Australian apple and pear new variety offering continues to grow
The Australian apple and pear new variety offering continues to grow as growers and breeders alike look for the next thing that will give consumers something new and exciting or growers disease resistance qualities enabling them to produce fruit grown with much less fungicidal inputs to fit well into conventional or organic production systems.
Ahead of the apple and pear Variety & Brand Showcase at the APAL Industry Forum, 24 June, we sat down with Tom Frankcomb, the Operations Manager of Australian Pome Fruit Improvement Program, to discuss the new varieties growers can expect to see in the next 12 months.
APAL: What’s next for Australian apple varieties?
Tom: The huge range of varieties being tested and evaluated around the country by APFIP may to some growers be daunting, however the positive of this, which will start to be seen by growers and consumers over the coming years is that varieties will be commercialised that better suit the range of growing climates around the growing areas from cooler climates such as Tasmania to the Goulburn Valley and its mid-summer heat. In these times of what appears to be rapidly warming climate this will become an imperative for APFIP to evaluate.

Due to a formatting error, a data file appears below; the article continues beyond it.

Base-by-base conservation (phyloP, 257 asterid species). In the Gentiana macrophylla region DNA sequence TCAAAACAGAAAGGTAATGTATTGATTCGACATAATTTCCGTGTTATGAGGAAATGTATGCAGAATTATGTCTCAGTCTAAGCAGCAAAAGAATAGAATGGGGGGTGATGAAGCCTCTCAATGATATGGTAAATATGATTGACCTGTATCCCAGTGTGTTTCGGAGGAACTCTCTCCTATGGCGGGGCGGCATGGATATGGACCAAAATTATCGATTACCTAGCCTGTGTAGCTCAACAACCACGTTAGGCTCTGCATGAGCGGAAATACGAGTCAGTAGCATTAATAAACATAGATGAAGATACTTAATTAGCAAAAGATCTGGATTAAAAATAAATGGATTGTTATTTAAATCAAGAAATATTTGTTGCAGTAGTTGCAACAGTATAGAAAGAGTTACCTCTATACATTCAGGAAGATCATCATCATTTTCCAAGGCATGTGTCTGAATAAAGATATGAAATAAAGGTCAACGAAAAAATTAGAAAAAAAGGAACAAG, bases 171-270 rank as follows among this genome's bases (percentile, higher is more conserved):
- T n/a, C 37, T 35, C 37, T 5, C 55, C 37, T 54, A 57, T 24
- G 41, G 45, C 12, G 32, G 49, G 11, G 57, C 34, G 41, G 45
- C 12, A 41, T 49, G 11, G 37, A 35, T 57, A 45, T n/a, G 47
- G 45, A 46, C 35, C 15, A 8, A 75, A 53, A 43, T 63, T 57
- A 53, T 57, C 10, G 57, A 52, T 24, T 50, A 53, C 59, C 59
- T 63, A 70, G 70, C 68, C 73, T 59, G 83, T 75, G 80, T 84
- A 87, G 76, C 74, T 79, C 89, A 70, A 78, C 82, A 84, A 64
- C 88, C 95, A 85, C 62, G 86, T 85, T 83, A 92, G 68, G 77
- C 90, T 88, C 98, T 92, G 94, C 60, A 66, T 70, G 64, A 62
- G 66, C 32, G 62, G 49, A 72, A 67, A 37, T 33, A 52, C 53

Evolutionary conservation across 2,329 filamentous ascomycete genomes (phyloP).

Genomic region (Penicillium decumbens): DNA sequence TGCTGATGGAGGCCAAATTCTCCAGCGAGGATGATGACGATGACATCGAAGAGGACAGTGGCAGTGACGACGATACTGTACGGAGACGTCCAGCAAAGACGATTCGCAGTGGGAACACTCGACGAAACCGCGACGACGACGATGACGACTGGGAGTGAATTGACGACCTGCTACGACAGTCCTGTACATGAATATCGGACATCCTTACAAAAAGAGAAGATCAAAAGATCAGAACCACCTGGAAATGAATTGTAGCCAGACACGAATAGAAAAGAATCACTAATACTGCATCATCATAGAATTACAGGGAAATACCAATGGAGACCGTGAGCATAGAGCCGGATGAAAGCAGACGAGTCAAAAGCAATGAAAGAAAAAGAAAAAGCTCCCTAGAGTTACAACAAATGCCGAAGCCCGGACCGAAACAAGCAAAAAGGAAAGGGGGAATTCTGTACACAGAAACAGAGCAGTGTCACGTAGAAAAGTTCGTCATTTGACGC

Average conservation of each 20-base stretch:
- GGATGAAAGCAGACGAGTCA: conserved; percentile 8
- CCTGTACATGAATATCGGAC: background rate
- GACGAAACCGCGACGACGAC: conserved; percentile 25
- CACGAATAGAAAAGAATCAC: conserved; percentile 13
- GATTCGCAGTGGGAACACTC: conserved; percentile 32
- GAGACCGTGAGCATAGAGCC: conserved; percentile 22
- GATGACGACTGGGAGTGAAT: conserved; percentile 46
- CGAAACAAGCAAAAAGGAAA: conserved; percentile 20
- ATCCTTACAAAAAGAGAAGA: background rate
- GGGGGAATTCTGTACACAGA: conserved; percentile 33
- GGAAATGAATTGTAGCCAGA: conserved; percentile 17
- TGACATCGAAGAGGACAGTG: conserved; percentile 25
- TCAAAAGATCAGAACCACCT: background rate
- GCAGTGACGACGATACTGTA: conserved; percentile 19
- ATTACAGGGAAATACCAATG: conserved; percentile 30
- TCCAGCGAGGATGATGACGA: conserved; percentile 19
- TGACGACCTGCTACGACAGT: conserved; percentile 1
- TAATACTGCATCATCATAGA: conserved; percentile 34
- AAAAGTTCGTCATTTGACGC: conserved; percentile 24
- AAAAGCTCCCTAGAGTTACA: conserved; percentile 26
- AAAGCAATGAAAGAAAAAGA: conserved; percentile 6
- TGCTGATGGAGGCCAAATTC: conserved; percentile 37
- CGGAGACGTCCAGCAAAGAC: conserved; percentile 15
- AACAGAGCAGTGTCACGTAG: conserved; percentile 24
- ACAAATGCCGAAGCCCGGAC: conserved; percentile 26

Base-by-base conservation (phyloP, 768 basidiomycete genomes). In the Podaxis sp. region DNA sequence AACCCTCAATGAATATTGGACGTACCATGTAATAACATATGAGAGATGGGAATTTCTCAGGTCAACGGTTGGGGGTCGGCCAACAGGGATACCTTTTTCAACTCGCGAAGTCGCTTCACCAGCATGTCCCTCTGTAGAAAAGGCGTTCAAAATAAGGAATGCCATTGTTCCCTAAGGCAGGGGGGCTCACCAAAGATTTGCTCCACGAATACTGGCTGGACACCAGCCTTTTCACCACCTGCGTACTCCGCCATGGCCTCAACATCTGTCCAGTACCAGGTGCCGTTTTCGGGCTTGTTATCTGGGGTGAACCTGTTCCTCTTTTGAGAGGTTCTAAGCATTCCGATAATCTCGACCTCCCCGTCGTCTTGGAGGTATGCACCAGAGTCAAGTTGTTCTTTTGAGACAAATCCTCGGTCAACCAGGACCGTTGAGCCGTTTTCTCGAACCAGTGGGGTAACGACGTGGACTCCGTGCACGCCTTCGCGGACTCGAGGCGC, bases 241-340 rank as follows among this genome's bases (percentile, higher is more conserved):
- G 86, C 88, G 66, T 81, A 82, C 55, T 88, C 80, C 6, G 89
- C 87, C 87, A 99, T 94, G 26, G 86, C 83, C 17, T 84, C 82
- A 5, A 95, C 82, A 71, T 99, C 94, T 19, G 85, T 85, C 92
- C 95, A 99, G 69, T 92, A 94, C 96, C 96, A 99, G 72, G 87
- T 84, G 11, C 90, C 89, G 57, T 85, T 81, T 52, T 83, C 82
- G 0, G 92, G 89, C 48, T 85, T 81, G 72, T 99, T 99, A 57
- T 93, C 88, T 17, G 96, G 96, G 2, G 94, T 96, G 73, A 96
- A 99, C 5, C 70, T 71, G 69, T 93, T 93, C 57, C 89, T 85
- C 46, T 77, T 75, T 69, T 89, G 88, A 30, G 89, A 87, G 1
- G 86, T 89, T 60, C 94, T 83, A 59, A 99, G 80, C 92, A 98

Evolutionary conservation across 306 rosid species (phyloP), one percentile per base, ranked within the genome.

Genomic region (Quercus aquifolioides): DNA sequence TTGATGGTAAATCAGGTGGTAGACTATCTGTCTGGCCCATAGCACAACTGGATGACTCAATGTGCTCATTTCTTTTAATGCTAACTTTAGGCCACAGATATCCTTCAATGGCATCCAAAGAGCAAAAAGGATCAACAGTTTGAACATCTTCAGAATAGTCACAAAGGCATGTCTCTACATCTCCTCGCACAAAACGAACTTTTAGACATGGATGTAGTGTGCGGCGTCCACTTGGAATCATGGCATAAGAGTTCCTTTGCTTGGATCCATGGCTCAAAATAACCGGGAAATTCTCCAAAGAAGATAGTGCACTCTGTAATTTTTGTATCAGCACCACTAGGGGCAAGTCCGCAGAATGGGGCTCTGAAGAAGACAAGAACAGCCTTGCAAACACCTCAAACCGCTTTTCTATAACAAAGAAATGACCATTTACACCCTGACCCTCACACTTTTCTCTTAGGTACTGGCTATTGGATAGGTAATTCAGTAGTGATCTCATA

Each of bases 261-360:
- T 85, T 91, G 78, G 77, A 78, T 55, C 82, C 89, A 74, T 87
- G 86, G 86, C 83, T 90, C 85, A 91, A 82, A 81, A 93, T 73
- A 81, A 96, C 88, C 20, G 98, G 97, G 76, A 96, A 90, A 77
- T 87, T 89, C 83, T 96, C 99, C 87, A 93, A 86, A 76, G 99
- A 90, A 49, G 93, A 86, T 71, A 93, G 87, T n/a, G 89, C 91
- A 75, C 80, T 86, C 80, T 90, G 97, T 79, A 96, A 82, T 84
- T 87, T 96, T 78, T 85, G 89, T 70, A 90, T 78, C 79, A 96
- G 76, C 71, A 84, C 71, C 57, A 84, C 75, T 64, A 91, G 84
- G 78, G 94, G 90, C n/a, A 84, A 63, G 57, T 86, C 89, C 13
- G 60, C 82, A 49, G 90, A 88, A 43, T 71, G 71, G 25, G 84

The red flesh apple pursuit is starting to see production increasing of varieties marketed under the brands Red Moon® and also Redlove®. The unique flavours and appearance of these are set to create the interest either as fresh or processed e.g. juice as they start to roll out. Time will tell whether consumers will take to them or indeed if some of the red fleshed varieties coming out of breeding programs now and into evaluation blocks will get the consumer excited.
Over the last twelve months production is starting to increase on some varieties recently commercialised such that they are beginning to have a presence at retail such as Smitten®, an early maturing apple, very crisp with a rich balanced flavour. Bravo® with its distinctive burgundy colour and its grower friendly growth habit that it must have inherited from its parent Cripps Red™ is bound to make a positive impact with both growers and consumers.
The stable of disease resistant varieties continues to improve with the Queensland bred Kalei™ and RS103-110 now being joined by the recent commercialisation by a Tasmanian fruit grower of the European bred Apple “60” from Better3fruits in Belgium. Plant Food and Research have also been breeding and selecting scab resistant apple varieties so we will start to see these showing up in APFIP evaluation blocks over the coming years.
Two apple varieties that do well in the warm environment of the Goulburn Valley and coming out of Prevar are in the early stages of commercialisation are Dazzle® and T093 .Growers can expect to see and hear a lot more about these over the next few seasons.
APAL: What about pears?
Tom: With pears there is a move to better colour selections of the more traditional red pears, whilst the increasing production of the GV bred Lanya® and Ricó® pears has the potential to change the pear consumers experience as these eat very well as a “green pear“.
Interspecific pears of which Papple™ and Piqa® Boo® branded fruit are the first are sure to be followed by other varieties, as the unique appearance and changing flavour profiles between Nashi and European pears of these are recognised.
View last year’s showcase videos: